Techies Turned Politicians

With former HP chief Carly Fiorina likely running for Senate, we ask: what other techies have launched political careers?


Former HP CEO Carly Fiorina is preparing to run for a U.S. Senate seat in California. (See report.) She's not the first tech executive or inventor to turn political. Let's take a look at some previous techies-turned-politicians.


Samuel Morse

Tech credentials: Born in 1791, Morse created the single-wire telegraph system, leading to the telegraph's commercial success; and invented Morse code.

Political life: After becoming active in anti-Catholic and anti-immigration movements, Morse unsuccessfully ran for mayor of New York City in 1836 and 1841. Despite his political failures, Morse in 1842 was able to convince Congress to provide $30,000 to wire up the United States in support of his telegraph system.


Ross Perot

Tech credentials: Perot became a computer salesman for IBM in the late 1950s and in 1962 he founded Electronic Data Systems in Dallas. EDS is now a subsidiary of HP.

Political life: Perot ran for U.S. president in both 1992 and 1996 as a third-party candidate, receiving almost 19% of the popular vote in the '92 election captured by Bill Clinton.


Meg Whitman

Tech credentials: Whitman was president and CEO of Web auction giant eBay for a decade until her departure in 2008.

Political life: Whitman served in Mitt Romney's unsuccessful run for president and is now running for governor of California as a Republican. Whitman raised nearly $11 million in campaign funds in the first six months of this year.


Craig Benson

Tech credentials: Benson was the founder and CEO of Cabletron Systems, a New Hampshire company started in 1983 to build networking equipment. In 2000 Cabletron was split up into four separate companies including Enterasys, which still sells network switching, routing and security products.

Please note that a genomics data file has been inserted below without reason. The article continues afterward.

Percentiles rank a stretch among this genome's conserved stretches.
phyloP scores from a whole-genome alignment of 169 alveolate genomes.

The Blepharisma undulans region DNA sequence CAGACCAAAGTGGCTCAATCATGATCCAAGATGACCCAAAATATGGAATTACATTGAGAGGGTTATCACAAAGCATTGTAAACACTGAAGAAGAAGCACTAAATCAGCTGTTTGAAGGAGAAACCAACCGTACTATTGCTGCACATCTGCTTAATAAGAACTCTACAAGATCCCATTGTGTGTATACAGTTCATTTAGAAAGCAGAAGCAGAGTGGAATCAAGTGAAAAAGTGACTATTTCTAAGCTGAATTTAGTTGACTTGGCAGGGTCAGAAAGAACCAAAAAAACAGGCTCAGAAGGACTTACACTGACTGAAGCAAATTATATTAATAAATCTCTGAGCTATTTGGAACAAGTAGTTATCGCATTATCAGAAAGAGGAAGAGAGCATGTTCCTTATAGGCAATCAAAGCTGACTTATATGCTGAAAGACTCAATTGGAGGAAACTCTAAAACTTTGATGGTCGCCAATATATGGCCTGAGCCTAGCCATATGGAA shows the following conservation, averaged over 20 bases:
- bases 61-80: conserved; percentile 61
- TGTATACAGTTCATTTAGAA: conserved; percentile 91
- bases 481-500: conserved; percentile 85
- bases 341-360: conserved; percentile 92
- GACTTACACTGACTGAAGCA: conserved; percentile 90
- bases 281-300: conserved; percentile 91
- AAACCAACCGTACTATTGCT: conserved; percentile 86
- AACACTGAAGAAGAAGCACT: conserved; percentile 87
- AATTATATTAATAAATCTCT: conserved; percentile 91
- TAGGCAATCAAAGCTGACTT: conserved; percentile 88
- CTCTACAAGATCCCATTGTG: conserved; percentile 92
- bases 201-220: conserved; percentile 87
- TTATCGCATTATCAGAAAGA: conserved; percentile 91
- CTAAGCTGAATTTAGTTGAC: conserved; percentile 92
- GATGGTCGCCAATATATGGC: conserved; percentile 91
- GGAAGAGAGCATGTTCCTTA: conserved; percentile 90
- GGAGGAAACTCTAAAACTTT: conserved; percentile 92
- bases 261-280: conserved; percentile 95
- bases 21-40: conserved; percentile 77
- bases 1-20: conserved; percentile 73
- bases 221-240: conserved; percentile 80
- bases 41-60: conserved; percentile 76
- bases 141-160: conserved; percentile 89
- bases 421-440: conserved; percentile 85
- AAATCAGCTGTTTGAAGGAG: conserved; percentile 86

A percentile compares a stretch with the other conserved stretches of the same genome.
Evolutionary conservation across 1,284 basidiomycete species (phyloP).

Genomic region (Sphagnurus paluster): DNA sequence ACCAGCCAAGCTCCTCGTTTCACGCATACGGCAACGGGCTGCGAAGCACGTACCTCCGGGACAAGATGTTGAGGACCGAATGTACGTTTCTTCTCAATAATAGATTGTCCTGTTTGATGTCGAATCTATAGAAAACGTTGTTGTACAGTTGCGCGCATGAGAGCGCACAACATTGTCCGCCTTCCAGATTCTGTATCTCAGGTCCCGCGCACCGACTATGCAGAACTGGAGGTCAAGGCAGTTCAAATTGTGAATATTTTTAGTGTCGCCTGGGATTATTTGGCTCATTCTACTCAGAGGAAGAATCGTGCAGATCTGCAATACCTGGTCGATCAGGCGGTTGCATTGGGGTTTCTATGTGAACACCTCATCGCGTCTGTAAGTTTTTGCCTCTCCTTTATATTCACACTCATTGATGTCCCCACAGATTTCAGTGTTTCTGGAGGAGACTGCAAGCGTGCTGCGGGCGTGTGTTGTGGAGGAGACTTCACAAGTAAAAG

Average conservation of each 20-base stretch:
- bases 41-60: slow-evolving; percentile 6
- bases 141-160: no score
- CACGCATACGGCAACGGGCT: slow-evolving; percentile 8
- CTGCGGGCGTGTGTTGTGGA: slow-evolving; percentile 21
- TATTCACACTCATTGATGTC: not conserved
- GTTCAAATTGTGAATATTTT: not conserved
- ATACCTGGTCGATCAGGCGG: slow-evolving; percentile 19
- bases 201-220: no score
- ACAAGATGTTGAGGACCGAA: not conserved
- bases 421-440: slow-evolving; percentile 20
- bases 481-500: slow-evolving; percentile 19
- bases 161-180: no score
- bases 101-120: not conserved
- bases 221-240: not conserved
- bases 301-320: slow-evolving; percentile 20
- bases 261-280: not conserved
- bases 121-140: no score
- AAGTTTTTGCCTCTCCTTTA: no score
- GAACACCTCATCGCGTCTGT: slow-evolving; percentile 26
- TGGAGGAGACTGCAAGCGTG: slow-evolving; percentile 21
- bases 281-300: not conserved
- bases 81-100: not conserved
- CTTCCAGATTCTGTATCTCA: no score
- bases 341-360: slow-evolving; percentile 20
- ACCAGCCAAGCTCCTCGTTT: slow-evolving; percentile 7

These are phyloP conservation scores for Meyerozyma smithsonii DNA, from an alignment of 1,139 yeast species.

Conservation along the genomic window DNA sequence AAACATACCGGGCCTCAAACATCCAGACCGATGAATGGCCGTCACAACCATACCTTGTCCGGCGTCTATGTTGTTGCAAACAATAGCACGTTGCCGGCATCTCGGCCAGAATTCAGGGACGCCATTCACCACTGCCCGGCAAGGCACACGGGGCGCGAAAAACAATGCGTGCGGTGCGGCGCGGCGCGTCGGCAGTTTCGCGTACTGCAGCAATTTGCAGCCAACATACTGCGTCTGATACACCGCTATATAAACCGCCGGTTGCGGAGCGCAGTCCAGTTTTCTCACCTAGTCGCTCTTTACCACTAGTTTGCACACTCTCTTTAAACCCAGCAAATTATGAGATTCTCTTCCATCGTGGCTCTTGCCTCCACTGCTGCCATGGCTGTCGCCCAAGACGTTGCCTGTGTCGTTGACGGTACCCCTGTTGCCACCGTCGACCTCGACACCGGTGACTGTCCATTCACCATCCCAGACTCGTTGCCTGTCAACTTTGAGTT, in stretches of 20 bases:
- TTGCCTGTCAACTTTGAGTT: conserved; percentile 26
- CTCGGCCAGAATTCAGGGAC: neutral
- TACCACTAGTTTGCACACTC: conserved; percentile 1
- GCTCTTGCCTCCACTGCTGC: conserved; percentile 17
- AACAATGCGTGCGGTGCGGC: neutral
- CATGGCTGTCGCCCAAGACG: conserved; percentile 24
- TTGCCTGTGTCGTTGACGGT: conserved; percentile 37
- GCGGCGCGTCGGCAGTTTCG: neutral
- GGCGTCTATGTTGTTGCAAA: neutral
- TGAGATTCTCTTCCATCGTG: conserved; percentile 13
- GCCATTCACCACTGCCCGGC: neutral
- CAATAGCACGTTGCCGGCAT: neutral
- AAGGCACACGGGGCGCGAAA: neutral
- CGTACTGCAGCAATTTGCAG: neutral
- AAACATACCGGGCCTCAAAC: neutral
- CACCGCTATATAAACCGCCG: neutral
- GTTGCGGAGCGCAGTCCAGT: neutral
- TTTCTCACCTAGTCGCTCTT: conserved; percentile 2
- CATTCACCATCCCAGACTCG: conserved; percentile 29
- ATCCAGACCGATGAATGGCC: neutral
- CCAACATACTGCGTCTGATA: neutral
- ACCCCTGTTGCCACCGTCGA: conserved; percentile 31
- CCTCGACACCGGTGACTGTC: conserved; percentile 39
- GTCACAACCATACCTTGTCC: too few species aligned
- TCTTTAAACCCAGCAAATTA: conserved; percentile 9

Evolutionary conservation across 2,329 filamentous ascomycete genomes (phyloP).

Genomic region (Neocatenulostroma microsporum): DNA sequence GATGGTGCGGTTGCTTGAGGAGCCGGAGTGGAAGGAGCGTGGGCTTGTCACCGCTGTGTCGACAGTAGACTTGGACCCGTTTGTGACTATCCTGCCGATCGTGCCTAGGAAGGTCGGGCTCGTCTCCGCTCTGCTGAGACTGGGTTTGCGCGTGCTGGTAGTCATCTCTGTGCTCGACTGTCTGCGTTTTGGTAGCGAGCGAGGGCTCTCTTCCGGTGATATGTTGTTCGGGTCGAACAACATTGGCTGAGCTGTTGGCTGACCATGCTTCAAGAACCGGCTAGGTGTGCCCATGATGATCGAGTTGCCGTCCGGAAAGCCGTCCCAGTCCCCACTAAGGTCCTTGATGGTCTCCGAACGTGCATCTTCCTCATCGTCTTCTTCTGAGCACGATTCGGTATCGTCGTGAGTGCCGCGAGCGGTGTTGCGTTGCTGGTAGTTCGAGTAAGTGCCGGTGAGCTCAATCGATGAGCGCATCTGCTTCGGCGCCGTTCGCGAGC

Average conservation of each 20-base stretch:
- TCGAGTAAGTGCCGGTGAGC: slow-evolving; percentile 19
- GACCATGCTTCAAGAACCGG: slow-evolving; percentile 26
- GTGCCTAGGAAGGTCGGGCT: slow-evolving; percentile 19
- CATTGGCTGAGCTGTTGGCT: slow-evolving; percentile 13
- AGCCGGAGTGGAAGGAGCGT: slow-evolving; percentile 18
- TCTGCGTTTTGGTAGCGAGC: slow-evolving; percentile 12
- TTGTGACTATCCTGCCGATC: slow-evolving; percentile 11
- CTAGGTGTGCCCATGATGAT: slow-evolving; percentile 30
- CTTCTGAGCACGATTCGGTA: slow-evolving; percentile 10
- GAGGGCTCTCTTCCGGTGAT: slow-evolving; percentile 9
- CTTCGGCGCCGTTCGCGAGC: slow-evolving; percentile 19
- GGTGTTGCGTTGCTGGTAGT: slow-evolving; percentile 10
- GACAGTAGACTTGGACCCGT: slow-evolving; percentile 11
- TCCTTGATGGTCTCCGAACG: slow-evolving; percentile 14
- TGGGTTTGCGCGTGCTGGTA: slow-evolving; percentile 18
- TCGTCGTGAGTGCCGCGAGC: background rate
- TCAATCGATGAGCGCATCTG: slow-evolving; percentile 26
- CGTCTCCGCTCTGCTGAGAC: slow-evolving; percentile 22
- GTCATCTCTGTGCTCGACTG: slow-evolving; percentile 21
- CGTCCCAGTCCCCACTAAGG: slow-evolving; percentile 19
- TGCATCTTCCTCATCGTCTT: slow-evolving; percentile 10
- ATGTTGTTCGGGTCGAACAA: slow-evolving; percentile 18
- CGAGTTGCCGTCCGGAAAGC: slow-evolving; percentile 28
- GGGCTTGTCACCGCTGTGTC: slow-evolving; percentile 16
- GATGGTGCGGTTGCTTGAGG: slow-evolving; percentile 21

Political life: A Republican, Benson was elected governor of New Hampshire in 2002 in a landslide, promising to bring his corporate and technological know-how to state government. But he lost his office in a close election just two years later, becoming the first New Hampshire governor in 78 years to be denied a second term.


Jared Polis

Tech credentials: Polis founded several companies including American Information Systems, an Internet access, Web hosting and application service provider.

Political life: A Democrat, Polis was elected to the Colorado State Board of Education in 2000, and this year was sworn into Congress as a U.S. Representative from the 2nd district of Colorado. He is one of the few openly gay members of Congress.


Eric Schmidt and Craig Mundie

You wouldn't use the word politician to describe Schmidt (Google's CEO) and Mundie (chief research and strategy officer for Microsoft), but both are advising President Obama as part of the President's Council of Advisors on Science and Technology. Schmidt has donated more than $250,000 to Democrats and $40,000 to Republicans.


John Chambers

Cisco CEO Chambers is another tech executive who has gotten political, not by running for office but by serving on presidential task forces. Chambers was vice chairman of Bush's National Infrastructure Advisory Council (NIAC), and served on President Clinton's Trade Policy Committee. Chambers has made campaign contributions of more than $1 million to Republicans and $180,000 to Democrats.

Copyright © 2009 IDG Communications, Inc.

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